Managers almost always come out to the mound to remove pitchers from the game, so when the pitching coach makes a mound visits it’s usually just to chat. And that was Angels pitching coach Mike Butcher’s plan Sunday when he came out to talk to Jered Weaver, but then Weaver surprised everyone involved by actually asking to be removed from the game in the seventh inning.
He’d thrown 6.1 innings of one-run ball on 102 pitches and the Angels were up 7-1, but Weaver wasn’t happy with how he was pitching and specifically told Bill Shaikin of the Los Angeles Times that he “didn’t have any command of my fastball.”
And because he’s Jered Weaver, longtime excellent pitcher with a good reputation for such things, Butcher had plenty of praise for him, saying: “It takes a man to tell you he wants to come out of the game. Hats off to him.”
Weaver’s catcher, Hank Conger, said: “I was a little shocked. He always loves taking the ball.”
And the reliever who came in to replace him, Michael Kohn, said: “I was surprised. I was warming up, taking my time, and they said, ‘You’re in the game.'”
Sunday’s start may have been a batter or two shorter than manager Mike Scioscia planned, but it was Weaver’s fifth straight strong outing since beginning the season with three straight rough games. During that five-start stretch he’s 4-0 with a 1.71 ERA and 23/8 K/BB ratio in 32 innings and has allowed just one homer.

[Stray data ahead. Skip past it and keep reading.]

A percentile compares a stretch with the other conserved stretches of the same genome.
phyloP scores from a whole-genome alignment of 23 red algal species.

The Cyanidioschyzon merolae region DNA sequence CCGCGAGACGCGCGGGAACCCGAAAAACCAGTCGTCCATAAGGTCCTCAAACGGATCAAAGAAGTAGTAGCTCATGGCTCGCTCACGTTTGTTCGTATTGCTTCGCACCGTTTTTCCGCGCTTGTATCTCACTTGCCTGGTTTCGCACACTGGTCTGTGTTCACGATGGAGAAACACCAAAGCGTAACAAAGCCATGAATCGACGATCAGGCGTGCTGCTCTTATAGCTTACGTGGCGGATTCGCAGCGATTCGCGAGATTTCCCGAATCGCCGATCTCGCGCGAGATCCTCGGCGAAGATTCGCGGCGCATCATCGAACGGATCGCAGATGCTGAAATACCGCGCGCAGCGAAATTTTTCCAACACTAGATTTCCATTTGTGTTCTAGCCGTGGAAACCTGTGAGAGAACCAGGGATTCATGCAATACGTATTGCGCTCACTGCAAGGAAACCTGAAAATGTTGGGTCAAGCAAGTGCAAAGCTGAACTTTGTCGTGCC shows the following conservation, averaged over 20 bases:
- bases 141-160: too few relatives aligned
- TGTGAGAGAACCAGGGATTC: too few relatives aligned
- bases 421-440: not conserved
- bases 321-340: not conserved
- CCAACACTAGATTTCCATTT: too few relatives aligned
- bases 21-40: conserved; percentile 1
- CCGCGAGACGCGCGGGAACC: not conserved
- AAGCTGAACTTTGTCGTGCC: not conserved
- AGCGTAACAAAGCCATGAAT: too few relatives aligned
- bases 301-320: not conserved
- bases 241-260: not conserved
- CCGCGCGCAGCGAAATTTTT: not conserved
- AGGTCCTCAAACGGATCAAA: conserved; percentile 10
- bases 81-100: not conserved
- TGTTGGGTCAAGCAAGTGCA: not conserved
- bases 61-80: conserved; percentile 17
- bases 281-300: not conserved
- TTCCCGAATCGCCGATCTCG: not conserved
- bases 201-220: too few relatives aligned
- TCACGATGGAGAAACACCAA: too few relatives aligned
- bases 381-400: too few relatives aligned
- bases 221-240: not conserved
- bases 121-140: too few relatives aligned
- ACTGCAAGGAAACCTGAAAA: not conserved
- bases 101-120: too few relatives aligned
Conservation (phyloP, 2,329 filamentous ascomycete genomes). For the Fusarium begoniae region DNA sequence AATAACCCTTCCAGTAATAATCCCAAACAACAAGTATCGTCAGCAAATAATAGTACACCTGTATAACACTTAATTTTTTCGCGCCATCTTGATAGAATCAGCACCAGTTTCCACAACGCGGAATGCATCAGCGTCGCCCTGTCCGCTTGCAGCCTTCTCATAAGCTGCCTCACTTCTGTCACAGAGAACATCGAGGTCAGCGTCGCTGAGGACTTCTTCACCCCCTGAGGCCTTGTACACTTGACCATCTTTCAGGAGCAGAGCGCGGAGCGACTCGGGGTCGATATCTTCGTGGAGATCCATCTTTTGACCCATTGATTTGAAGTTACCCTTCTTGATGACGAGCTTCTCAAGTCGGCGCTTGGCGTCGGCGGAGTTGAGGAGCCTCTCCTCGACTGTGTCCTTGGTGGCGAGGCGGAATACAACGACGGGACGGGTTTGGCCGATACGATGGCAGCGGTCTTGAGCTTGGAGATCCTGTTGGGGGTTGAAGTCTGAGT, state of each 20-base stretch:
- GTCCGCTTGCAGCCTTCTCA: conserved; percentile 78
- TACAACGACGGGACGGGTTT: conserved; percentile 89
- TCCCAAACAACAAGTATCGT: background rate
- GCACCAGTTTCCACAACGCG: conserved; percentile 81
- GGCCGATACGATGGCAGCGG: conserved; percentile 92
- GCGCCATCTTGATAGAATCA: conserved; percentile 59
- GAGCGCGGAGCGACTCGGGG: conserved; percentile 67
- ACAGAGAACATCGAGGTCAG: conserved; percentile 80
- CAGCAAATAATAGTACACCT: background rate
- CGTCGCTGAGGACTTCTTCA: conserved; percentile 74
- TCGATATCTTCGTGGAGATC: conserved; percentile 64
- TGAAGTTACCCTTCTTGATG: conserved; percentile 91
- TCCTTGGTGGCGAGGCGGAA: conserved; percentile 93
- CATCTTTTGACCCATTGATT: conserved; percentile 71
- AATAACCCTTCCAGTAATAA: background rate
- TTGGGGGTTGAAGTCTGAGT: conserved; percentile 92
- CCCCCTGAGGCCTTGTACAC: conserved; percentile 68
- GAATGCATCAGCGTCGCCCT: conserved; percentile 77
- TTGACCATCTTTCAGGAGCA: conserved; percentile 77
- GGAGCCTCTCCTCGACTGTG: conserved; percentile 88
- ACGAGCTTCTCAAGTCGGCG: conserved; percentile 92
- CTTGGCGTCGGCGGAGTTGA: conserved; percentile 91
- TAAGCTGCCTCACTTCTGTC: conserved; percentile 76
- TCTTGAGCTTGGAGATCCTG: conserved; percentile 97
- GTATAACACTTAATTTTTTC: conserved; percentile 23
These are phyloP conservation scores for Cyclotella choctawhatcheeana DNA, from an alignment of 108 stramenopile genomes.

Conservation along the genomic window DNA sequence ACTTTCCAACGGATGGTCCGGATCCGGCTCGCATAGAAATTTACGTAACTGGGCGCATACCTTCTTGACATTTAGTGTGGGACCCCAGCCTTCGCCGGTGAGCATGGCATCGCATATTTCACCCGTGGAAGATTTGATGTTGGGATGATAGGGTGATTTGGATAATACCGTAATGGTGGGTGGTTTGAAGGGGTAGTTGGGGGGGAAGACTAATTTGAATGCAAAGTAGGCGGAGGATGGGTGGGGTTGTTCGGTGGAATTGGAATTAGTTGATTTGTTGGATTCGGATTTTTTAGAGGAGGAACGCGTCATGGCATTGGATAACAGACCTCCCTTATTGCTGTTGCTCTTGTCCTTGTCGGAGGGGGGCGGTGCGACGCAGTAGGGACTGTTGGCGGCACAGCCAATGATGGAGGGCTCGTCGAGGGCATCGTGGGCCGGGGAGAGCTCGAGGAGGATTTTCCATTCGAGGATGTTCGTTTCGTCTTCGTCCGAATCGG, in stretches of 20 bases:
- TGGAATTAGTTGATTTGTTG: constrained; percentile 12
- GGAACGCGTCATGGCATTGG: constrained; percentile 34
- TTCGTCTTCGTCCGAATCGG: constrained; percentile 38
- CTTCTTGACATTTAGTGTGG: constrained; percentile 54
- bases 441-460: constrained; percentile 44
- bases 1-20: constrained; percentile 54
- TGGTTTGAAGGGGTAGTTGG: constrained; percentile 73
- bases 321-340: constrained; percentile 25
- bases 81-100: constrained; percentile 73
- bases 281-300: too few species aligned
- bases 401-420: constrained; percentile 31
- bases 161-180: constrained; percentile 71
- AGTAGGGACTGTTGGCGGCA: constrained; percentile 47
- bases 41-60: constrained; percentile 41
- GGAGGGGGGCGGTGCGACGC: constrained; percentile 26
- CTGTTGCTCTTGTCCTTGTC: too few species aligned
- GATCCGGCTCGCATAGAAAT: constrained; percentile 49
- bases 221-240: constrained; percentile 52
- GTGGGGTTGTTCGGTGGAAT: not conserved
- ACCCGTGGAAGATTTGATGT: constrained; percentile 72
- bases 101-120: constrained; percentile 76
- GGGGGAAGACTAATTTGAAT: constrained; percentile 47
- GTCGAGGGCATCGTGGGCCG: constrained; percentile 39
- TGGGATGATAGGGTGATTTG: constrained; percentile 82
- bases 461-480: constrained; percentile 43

On Monday evening, the Yankees and Nationals resumed a game from May 15 that was suspended due to inclement weather. The game was suspended after the top of the sixth inning with a 3-3 tie. That, and the next day’s game, were rescheduled for today, a month and three days later.
An interesting thing happened in that month and three days: Juan Soto made his major league debut. Soto, at the time of his promotion, was the minor league leader in home runs. He took his first major league at-bat on May 20, pinch-hitting in a game against the Dodgers. He struck out. He got his first start the next day against the Padres, going 2-for-4 with a home run and three RBI.
When Soto stepped to the plate on Monday evening in the bottom of the sixth inning, technically he is considered to have done so on May 15. As fate would have it, he absolutely obliterated a 97 MPH fastball from Chad Green for a two-run home run. So he homered in his major league debut after having already made his major league debut. Does Soto have a DeLorean? On May 15, Soto was batting third for Double-A Harrisburg. He went 3-for-4 (all singles) with an RBI.
Michael Kay, citing the Elias Sports Bureau on the YES broadcast, said that it still considers Soto’s debut as having occurred on May 20, but he will have an asterisk denoting May 15’s suspended game. His first major league hit and RBI are still considered to have come on his three-run homer against the Padres. So there’s that.